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Debug_VLD in VS2010 reveals some memory leaks that come from class member creation / initialization / deletion.

my_member is a data member with type double*. In constructor, I have

my_member = NULL ;

Then in some method, i need to allocate memory for my_member. I cannot do so in constructor, since i dont know size of array yet, and/or size may different for different calls of the method. What i do in this method is checking if member is NULL. if so, i allocate space for it, if not, i can operate on array (changing value for its element with accesor []). It looks like

void MyClass::my_method()
{
    if( my_member == NULL )
        my_member = new double[n_dim] ;

    for(int k = 0 ; k < n_dim ; k++ )
         my_member[k] = k ;
}

and memory leak occurs at line my_member = new double[n_dim] ;.

In destructor, i have

delete[] my_member ;

what is wrong? how to do allocation properly ?

thanks!

share|improve this question
3  
do you have a copy constructor and copy assignment operator? –  Mooing Duck Oct 22 '12 at 19:01
    
Is this a single-thread app? –  Kylo Oct 22 '12 at 19:09
    
@Kylo yes it is –  octoback Oct 22 '12 at 19:09
    
@MooingDuck are you speaking of MyClass? why is it needed ? could you elaborate? thanks ! ! –  octoback Oct 22 '12 at 19:14
    

2 Answers 2

up vote 3 down vote accepted

Using std::vector<double> is the preferred way, but if you want to have raw double* and write copy constructor, move constructor and operator= "by hand", you should do something like this:

#include <assert.h>  // for assert

#include <algorithm> // for std::swap

class MyClass
{
  //
  // Raw array
  //
  double * m_ptr; // raw pointer
  size_t m_dim;   // number of items in the array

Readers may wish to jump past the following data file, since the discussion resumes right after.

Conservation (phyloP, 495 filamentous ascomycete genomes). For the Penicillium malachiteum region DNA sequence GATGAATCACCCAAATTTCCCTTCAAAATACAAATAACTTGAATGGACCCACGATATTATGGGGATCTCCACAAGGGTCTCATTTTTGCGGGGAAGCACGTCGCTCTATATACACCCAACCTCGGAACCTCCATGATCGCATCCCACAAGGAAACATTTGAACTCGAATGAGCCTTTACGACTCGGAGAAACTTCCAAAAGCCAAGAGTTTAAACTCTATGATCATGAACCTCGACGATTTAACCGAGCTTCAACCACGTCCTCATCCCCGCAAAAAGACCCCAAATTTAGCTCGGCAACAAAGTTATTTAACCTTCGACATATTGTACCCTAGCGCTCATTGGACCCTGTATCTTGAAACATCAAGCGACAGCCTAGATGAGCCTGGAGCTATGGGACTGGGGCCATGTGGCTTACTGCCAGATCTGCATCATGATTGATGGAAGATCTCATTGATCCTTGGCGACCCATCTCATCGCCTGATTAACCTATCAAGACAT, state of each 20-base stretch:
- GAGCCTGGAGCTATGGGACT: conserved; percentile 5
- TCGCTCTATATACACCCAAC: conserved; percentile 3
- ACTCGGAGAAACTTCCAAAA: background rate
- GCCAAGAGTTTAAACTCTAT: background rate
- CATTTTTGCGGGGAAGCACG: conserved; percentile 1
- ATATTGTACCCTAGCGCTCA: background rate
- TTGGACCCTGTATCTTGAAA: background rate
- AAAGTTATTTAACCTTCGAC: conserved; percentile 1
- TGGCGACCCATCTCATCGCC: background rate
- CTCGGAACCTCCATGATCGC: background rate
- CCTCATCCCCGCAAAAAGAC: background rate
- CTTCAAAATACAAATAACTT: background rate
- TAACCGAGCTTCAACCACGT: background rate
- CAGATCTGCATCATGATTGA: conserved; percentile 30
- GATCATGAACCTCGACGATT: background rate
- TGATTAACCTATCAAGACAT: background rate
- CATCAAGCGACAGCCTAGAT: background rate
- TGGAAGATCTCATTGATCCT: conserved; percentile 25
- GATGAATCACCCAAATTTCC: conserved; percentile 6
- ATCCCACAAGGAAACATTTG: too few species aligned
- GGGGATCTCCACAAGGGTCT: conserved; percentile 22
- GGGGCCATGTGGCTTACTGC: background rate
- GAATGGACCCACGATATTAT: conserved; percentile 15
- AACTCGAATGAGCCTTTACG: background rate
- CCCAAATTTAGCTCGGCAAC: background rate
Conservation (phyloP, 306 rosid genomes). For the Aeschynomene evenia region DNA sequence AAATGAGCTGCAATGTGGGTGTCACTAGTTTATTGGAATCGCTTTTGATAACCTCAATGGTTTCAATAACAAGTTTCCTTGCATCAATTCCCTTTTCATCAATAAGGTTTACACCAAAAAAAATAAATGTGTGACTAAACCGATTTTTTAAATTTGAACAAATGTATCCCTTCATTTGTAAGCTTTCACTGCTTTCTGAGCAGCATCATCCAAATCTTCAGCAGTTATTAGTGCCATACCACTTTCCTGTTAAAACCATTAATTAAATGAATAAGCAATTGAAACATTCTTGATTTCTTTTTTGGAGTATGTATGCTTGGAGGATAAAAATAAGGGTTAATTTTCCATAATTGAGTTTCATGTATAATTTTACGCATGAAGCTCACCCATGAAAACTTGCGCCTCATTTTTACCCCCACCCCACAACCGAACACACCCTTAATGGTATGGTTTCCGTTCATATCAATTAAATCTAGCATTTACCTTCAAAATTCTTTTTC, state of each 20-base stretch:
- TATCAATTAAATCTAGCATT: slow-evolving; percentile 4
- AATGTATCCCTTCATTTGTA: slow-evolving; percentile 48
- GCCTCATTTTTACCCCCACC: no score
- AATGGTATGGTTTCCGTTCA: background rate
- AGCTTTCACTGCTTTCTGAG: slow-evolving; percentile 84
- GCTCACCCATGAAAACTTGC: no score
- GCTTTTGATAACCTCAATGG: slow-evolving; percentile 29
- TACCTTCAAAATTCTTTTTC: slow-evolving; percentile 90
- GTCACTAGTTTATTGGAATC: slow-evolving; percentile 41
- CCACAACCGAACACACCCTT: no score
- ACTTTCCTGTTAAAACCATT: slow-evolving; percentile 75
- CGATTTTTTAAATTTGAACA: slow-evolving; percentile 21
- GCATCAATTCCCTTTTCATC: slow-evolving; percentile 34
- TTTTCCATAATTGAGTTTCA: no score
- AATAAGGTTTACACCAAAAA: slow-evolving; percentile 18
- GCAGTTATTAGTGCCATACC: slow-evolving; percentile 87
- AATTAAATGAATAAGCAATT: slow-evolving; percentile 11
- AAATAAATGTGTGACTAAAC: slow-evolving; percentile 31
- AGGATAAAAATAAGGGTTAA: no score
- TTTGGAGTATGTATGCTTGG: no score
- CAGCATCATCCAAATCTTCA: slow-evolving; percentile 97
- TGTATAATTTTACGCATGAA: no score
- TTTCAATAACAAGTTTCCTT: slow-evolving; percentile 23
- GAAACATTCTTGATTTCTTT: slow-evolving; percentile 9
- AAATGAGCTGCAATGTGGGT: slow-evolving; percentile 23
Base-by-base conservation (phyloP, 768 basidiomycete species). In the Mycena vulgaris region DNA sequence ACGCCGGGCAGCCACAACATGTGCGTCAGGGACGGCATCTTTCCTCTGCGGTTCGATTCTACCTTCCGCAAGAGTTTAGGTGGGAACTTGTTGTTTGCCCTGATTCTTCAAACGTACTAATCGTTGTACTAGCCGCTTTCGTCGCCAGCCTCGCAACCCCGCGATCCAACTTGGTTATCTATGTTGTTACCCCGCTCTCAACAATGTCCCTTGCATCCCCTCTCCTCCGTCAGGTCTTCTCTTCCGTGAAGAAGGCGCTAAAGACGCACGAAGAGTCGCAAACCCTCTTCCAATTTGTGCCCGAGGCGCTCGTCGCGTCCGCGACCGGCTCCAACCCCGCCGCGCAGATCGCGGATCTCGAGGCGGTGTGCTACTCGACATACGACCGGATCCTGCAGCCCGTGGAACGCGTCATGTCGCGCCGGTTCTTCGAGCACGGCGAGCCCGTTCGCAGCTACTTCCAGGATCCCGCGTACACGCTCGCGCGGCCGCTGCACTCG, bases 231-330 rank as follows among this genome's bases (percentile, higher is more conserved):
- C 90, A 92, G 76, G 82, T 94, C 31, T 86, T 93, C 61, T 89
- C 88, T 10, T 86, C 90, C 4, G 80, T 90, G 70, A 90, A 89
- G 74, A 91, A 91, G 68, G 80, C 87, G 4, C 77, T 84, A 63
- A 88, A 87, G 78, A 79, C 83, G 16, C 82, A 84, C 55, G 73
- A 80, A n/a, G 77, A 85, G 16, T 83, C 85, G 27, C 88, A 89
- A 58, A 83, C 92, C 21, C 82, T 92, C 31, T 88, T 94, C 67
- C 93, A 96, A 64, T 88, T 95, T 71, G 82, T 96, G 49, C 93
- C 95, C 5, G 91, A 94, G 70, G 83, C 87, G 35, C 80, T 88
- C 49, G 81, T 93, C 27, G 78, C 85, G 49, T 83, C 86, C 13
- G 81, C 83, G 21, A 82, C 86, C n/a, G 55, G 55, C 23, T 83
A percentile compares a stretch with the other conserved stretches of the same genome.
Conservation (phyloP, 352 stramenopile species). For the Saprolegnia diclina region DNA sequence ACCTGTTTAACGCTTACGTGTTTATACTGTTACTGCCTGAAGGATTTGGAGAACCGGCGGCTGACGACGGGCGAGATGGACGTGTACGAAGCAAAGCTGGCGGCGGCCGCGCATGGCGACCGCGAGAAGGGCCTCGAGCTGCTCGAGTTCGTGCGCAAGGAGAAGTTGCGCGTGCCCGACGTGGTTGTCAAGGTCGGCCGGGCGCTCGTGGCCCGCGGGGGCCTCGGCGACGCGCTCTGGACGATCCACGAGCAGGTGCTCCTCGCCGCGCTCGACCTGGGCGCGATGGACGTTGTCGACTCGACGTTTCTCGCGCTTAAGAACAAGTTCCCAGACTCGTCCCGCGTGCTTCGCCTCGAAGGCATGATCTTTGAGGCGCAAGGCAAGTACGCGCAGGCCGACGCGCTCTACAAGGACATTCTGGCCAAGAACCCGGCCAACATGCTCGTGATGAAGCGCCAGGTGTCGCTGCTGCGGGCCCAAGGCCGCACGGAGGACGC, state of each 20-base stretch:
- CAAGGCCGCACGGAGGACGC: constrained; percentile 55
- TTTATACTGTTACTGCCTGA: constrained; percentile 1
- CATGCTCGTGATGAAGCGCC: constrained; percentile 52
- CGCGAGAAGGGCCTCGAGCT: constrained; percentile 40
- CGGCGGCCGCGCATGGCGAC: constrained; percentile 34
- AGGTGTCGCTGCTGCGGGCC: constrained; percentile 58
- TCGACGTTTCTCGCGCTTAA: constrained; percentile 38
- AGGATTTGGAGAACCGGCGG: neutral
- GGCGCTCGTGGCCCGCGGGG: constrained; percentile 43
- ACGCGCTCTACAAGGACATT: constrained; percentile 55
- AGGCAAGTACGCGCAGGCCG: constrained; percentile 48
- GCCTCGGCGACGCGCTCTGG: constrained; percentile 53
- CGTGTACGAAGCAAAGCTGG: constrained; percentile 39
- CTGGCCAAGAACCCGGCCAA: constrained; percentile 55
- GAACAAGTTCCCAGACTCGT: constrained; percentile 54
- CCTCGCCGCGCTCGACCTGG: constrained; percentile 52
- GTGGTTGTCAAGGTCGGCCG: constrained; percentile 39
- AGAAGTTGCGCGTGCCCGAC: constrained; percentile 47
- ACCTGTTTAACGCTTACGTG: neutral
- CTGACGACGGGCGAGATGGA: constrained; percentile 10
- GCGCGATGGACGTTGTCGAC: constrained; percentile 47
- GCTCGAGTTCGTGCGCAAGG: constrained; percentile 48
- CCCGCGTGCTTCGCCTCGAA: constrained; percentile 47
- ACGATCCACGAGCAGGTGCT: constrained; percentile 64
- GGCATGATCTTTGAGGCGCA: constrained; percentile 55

public:

  // Default constructor - creates empty vector
  MyClass()
    : m_ptr(nullptr)
    , m_dim(0)
  {
  }


  // Copy constructor
  MyClass(const MyClass& src)
    : m_ptr(nullptr)
    , m_dim(0)
  {
    // Special case of empty source
    if (src.m_dim == 0)
    {
      assert(src.m_ptr == nullptr);
      return;
    }

    // Allocate and deep-copy from source
    m_ptr = new double[src.m_dim];
    m_dim = src.m_dim;
    for (size_t i = 0; i < m_dim; i++)
      m_ptr[i] = src.m_ptr[i];
  }

  // Move constructor: steal the "guts" from src
  MyClass(MyClass&& src)
  {
    m_ptr = src.m_ptr;
    src.m_ptr = nullptr;

    m_dim = src.m_dim;
    src.m_dim = 0;
  }

  // Destructor
  ~MyClass()
  {
    delete [] m_ptr;
  }

  // Unified operator=
  MyClass& operator=(MyClass src)
  {
    std::swap(m_ptr, src.m_ptr);
    std::swap(m_dim, src.m_dim);
    return *this;
  }
};
share|improve this answer

If there's any other place in the code where you set my_member to NULL without calling delete[], then yes. If you don't obey the rule of three (properly implemented copy constructor and assignment operator), you'll run into all sorts of trouble.

To prevent this, use a std::vector<double> instead, where you can do:

void MyClass::my_method()
{
    my_member.resize(n_dim); // yay, learned something new here 
    for(int k = 0 ; k < n_dim ; k++ )
         my_member[k] = k ;
}

That way, you're not managing memory, so there's no need for a destructor (unless it's virtual, in which case it can be empty).

share|improve this answer
    
thanks! what if i dont want to use std::vector, but only double* ? what for copy constructor / assignment operator should i implement ? –  octoback Oct 22 '12 at 19:08
    
@madptr: I've added a post on managing raw double*, but I do think std::vector is the best way (much easier, less error-prone, less boiler-plate code). –  Mr.C64 Oct 22 '12 at 19:24
    
@madptr: Why don't you want to use std::vector? If you compile optimized it's just as fast as a raw pointer, and all the memory management problems are done by std::vector. Your code becomes much simpler. (Aside: If you aren't allowed to compile with optimization on it's a different story with regard to speed of std::vector.) –  David Hammen Oct 22 '12 at 19:36
    
I think the code should be corrected using std::vector::resize method, not reserve. –  Mr.C64 Oct 22 '12 at 22:21
1  
Of course your post is incorrect, you need to use push_back() on each element after reserve() or use resize() if you want to write to them directly. –  CashCow Oct 23 '12 at 11:25

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